Tony Mudd lives in Reno, Nevada with his 13 year old daughter, Gabrielle. Tony grew up in Michigan and started chasing whitetails with a bow 34 plus years ago. He arrowed an 8 point that first year from a make shift ground blind, and an old Bear bow. Needless to say, that archery hunt lit a fire in his soul that has and will last a life time! The first 10 years he shot compounds with fingers, and then to switched to longbows and recurves exclusively, taking several record class animals. In 2002 he switched back to the compound, and picked up a release for the first time.
Tony has arrowed well over one hundred big game animals. He was the 24th bowhunter in the world to complete the Archery Grand Slam of North American Wild Sheep, and he’s arrowed 22 of the 29 North American Big Game animals with hopes to take the other 7 one day. Tony’s favorite animals to bow hunt are Brown and Grizzly bears, Bighorn Sheep, Elk, Whitetails and any other big game animal!! His favorite way to hunt is backpacking.
He is a Pro Staffer for PSE, American’s Best Strings, Carbon Force Arrows and is a Life Member of SCI, NRA, Wild Sheep, GRAND SLAM/OVIS, Idaho Bowhunters and the Alaska Bowhunters. He is a senior member and scorer for the P&Y club.
When not hunting Tony spends the majority of his time with is daughter, helping others get into archery and shooting 3D. He also loves mountain trail running and hitting the weights a fare bit as well.
How long have you been hunting?
I’ve been chasing critters for 39 years and the last 34 years exclusively with a bow.
Where do you live?
I live in Reno NV, but home will always be where I grew up and started bow hunting in Niles, Michigan.
What is your favorite species to hunt?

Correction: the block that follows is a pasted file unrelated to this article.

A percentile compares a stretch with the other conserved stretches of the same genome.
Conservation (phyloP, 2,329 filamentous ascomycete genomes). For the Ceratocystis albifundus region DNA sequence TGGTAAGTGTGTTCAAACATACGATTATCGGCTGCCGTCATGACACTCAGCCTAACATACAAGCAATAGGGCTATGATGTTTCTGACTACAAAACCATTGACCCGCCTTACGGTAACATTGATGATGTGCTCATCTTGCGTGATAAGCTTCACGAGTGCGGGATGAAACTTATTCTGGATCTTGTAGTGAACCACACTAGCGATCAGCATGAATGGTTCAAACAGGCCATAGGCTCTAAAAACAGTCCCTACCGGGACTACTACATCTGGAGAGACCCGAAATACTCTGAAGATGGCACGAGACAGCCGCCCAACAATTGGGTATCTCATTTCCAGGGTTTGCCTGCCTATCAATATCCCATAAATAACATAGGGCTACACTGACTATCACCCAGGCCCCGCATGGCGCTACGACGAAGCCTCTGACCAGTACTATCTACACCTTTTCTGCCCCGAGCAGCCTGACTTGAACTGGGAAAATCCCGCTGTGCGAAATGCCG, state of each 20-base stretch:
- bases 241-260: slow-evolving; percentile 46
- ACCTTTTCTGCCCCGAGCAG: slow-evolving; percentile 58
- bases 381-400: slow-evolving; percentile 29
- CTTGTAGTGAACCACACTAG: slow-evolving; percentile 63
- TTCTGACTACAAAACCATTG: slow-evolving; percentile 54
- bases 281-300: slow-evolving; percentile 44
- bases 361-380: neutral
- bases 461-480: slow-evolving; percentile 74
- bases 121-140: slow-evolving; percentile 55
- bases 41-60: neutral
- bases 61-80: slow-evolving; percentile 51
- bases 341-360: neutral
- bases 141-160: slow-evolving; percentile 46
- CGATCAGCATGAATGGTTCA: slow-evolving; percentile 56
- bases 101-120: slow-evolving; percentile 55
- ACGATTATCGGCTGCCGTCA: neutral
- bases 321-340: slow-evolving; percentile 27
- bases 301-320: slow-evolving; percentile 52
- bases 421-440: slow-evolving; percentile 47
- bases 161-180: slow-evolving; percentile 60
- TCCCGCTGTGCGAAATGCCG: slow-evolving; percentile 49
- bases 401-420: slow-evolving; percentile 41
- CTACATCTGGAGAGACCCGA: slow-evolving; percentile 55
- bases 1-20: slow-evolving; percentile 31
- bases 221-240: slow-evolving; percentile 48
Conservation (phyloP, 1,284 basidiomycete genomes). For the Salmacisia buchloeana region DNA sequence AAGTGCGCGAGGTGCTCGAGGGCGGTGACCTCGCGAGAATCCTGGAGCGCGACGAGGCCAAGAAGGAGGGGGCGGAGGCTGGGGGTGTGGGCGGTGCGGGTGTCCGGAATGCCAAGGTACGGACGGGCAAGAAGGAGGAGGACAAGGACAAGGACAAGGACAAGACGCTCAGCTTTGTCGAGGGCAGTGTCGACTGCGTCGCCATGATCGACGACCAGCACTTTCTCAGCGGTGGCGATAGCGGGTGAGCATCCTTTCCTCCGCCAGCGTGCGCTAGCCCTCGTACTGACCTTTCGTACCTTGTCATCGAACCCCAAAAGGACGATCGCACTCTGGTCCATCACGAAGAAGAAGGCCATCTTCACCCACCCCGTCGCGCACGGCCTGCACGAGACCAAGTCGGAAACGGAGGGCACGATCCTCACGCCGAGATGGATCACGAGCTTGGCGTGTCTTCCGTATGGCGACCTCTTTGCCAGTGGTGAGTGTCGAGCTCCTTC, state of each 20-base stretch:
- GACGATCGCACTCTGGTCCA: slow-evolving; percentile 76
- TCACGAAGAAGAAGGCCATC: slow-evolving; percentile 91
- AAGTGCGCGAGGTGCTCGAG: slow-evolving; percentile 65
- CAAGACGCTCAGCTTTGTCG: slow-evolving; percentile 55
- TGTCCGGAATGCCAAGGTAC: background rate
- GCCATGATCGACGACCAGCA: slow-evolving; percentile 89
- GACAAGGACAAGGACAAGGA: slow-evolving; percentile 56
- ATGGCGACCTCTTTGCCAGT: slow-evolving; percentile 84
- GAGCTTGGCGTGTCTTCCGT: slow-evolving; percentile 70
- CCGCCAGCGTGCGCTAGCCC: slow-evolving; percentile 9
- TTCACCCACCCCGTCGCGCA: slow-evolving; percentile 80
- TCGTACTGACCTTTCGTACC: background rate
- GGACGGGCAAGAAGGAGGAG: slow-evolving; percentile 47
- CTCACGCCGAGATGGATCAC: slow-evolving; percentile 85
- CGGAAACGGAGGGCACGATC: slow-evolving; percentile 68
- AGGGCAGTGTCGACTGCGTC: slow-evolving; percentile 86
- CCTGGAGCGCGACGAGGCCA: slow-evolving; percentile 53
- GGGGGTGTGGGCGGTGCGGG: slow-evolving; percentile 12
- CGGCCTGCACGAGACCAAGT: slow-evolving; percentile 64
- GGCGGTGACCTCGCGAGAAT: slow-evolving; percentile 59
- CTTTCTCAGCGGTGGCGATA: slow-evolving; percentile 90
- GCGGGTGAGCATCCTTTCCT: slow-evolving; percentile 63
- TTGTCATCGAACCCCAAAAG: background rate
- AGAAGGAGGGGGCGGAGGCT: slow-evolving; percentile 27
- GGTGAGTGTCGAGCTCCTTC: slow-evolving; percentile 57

Tough, tough question! If I had to choose one animal to hunt I guess it would be a screaming bull elk, or one of the big dangerous bears, or a Dall sheep, or a big whitetail! See I told you it was a tough question! 🙂 What ever I’m hunting at the time is my favorite!
How many sheep hunts have you been on?
I have been on 5 sheep hunts 4 of which I was the hunter.
Where were your sheep hunts? Which outfitter did you hunt with? Why did you choose this outfitter?
My first sheep hunt was a DIY desert sheep hunt in the Muddy (had to be a good omen!!) mountains in Nevada. I was fortunate to have killed a beautiful ram on the 9th day.
The next three hunts I hunted with 3 different outfitters. For Dall sheep I choose Braun Kopsack for several reasons; at the time he had killed more Dall sheep with a bow than anyone (that still may be the case), he had several in the top ten of the Pope and Young record book and was highly recommended as well. I killed my Dall on the second day of a planned 10 day backpack hunt.
My Stone hunt was with British Columbia Safari’s, Keith Connors and Shane Black. They wanted to start taking bow hunters and I was the first. I choose this out fit based on the concessions they were willing to provide to make this a successful hunt. I hunted with an excellent guide by the name of Allan Crawford. Al’s hunters have never left the mountain without a ram. I certainly didn’t want to change that! On the 6th day Al got me within 100 yards and I covered the next 45 yards and made a tough, steep, uphill shot. The ram didn’t go 20 yards before tipping over and falling a short distance.
My last sheep hunt was drawn in the Wyoming State draw. This finished my Grand Slam of North American wild sheep. I hunted with Wind River Outfitters owned by Fritz Meyers of Dubois Wyoming. My guide was a young man by the name of Cody Brown. This was by far the luckiest hunt I have ever been on and an exciting story in the full length version! Can’t do a short version on this one!